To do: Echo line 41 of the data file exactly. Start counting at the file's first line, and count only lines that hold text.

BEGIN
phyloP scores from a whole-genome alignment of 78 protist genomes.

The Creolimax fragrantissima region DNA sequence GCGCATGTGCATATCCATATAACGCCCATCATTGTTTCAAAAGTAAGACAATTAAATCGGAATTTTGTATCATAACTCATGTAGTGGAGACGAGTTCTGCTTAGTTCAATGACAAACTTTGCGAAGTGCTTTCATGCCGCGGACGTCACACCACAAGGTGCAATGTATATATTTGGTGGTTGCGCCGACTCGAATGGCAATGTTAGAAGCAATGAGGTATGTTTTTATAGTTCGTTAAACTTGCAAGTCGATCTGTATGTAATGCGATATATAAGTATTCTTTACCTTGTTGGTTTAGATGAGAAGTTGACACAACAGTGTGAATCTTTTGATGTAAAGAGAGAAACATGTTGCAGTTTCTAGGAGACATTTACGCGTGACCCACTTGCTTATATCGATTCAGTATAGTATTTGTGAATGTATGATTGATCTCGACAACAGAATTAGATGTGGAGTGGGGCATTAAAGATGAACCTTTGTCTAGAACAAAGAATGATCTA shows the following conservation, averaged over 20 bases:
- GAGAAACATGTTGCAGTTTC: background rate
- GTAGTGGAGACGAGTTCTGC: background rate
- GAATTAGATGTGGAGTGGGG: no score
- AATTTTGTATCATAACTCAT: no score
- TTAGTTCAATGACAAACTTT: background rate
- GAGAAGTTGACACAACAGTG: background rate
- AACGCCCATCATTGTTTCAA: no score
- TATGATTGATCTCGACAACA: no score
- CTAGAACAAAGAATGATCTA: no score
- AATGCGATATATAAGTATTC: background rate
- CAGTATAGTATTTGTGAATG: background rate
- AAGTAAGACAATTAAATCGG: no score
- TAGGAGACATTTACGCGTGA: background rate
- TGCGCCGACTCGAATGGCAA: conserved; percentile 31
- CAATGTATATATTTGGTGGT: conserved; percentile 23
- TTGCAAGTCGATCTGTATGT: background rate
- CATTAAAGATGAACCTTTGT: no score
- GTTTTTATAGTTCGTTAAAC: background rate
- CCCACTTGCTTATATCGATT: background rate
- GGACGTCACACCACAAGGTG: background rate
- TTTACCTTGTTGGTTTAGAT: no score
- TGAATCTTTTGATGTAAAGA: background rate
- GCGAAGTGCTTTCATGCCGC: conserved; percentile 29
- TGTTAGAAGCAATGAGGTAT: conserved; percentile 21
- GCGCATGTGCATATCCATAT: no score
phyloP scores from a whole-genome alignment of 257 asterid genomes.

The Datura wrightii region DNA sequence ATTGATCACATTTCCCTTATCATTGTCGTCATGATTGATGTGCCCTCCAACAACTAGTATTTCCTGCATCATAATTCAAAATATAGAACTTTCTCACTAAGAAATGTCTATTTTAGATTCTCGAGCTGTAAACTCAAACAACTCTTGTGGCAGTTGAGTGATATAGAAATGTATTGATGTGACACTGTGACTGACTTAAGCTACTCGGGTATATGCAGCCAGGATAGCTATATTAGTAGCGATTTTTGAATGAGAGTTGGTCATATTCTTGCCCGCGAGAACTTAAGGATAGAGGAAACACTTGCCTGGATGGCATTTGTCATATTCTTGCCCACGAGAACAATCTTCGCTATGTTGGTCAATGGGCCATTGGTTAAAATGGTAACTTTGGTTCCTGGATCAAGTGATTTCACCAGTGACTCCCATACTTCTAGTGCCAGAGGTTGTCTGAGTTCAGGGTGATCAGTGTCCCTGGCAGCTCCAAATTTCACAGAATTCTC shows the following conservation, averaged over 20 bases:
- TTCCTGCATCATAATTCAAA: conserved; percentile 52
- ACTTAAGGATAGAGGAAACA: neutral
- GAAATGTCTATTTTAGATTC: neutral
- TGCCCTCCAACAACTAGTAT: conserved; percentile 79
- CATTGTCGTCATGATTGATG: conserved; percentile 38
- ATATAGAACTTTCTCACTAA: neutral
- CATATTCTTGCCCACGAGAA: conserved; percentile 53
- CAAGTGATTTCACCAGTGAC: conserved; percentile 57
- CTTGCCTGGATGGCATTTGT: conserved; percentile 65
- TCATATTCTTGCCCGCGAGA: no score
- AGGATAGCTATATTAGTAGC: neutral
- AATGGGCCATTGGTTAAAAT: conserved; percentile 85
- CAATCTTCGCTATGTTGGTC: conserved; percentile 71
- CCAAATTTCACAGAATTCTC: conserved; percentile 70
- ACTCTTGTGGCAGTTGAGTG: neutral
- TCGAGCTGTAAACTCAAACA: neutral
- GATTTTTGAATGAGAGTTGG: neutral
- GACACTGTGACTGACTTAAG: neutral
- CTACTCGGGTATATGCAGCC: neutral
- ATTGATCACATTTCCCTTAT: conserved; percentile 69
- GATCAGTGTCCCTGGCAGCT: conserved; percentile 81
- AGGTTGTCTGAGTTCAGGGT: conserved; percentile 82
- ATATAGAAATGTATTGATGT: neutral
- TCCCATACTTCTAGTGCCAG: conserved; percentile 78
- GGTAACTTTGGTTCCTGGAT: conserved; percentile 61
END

- AATGGGCCATTGGTTAAAAT: conserved; percentile 85